Want to know how yellow corn differs from white corn or why farm equipment kicks up so much dust? Feel free to go straight to young farmers like Bradley and Amber Burbrink or Mark and Denise Scarborough for the answers to any number of farm-related questions.
Both couples are passionate about continuing their families’ legacies of farming while educating the public about the farm-to-fork process.
Off-Farm Jobs, On-Farm Education
“With both Mark and me being raised on farms, it is a passion that we truly share together,” Denise says. “We feel that our upbringings gave us opportunities that many other youth might not be exposed to, like showing livestock, animal care and welfare, and 4-H. We also appreciate the work ethic instilled in us by our parents.”
Though the Scarboroughs farm in LaPorte County, both make their living off the farm. Denise is a financial services officer for Farm Credit Services, and Mark is an operations engineer for Kankakee Valley Construction Co. Juggling jobs and the demanding farm schedule “often forces us to burn the candle at both ends,” Denise admits. “But our education enabled us to be prepared for both our on- and off-farm positions.”
While off-farm jobs enable them to better support their family, the Scarboroughs generously share their farm with the public, including 4-H families and hosting tours.
“Education has to be the No. 1 priority when dealing with non-farm neighbors,” Mark emphasizes. “Many people have preconceived notions about farmers and farming operations. Most are open to asking questions and listening to the true and factual statistics once you take the opportunity and time to speak with them. We feel that we have been blessed to farm and want to share the message and our story as often as possible.”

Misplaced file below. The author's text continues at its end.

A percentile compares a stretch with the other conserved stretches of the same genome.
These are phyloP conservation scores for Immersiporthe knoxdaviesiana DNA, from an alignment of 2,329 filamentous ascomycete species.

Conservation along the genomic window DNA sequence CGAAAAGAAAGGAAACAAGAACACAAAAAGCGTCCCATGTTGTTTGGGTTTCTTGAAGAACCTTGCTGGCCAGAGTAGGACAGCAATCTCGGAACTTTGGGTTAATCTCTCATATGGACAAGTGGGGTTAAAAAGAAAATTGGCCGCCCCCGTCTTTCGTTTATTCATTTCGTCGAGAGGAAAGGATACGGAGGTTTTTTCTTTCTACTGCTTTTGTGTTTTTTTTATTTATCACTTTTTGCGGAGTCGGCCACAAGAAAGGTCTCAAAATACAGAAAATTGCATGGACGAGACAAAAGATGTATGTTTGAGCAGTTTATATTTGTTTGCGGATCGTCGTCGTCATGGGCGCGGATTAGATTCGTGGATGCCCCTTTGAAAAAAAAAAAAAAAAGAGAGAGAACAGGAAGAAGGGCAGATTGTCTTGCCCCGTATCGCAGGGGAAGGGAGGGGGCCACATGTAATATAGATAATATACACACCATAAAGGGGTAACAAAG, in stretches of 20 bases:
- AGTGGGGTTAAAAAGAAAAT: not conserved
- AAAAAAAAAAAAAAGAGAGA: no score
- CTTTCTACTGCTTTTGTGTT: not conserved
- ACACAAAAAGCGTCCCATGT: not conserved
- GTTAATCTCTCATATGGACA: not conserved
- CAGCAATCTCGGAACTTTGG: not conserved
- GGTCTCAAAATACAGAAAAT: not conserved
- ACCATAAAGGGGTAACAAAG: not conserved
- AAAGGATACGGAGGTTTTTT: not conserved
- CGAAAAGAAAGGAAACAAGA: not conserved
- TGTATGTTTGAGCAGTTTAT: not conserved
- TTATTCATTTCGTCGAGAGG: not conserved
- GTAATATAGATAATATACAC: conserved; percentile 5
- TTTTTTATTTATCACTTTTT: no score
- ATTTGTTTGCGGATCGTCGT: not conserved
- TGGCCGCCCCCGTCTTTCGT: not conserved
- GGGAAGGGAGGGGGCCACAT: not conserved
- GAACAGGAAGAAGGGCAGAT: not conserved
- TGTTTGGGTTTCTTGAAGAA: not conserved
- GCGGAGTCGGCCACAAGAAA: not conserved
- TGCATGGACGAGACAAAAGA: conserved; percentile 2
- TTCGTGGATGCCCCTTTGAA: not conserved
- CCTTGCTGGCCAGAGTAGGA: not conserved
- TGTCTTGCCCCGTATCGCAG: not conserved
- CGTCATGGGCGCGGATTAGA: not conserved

Their hard work and commitment to family, farm and community recently garnered the Scarboroughs the Indiana Farm Bureau’s Young Farmer Excellence in Agriculture Award.
The award recognizes Farm Bureau members that are committed to agriculture but are not farming full-time.
“Applying for such an award makes you look at how much you have grown, not just your farming operation but also in our family life, community involvement and professionally,” Denise says. “Taking a step back to analyze all that you have makes you feel truly blessed.”
Farming for the Future
IFB also recognized Bradley and Amber, partners in her parents’ operation in Vigo County. They received the Young Farmer Achievement Award for outstanding commitment to farming and their leadership in ag organizations.
The Burbrinks, who farm about 4,200 acres, emphasize they work together with their family for common goals.
We want the next generation, like our son and daughter, to be able to farm if they want to,” Brad says. “We have been given the opportunity to be in full partnership with Amber’s parents and her brother and sister-in-law. We’re very fortunate we’re all on the same team, we’re not just employees.”
Part of the farm’s viability has been enhanced through seizing opportunities such as growing white corn for taco shells and chips for Azteca Milling at Evansville and Vistive soybeans for use in cooking oils.
“We grow specialty crops to increase profit without increasing acres,” Brad says. “Such crops are more time-consuming but net us financial premiums while still growing crops for safe consumption.”
Communicating about today’s production agriculture is a priority for the Burbrinks.
“Through our kids and their activities, we’re meeting more families to share ag’s story with,” Amber says. “We’ll be talking with new friends, they find out we’re farmers and all of a sudden they have lots of questions. It’s pretty amazing how interested they are. The more they hear, the more they want to know.”
Both are involved with Farm Bureau; in fact, Brad is the Vigo County Farm Bureau president and also serves on the Indiana Soybean Alliance board. The Burbrinks find their networking and various professional relationships make them more well-rounded and connected to key ag issues.
So, what’s with all the dust? Machinery today is more efficient so there is less dust than in years past, Amber says. “There isn’t a way to have no dust when you farm, but you can have less thanks to well-engineered equipment and farmers being good stewards of the land.”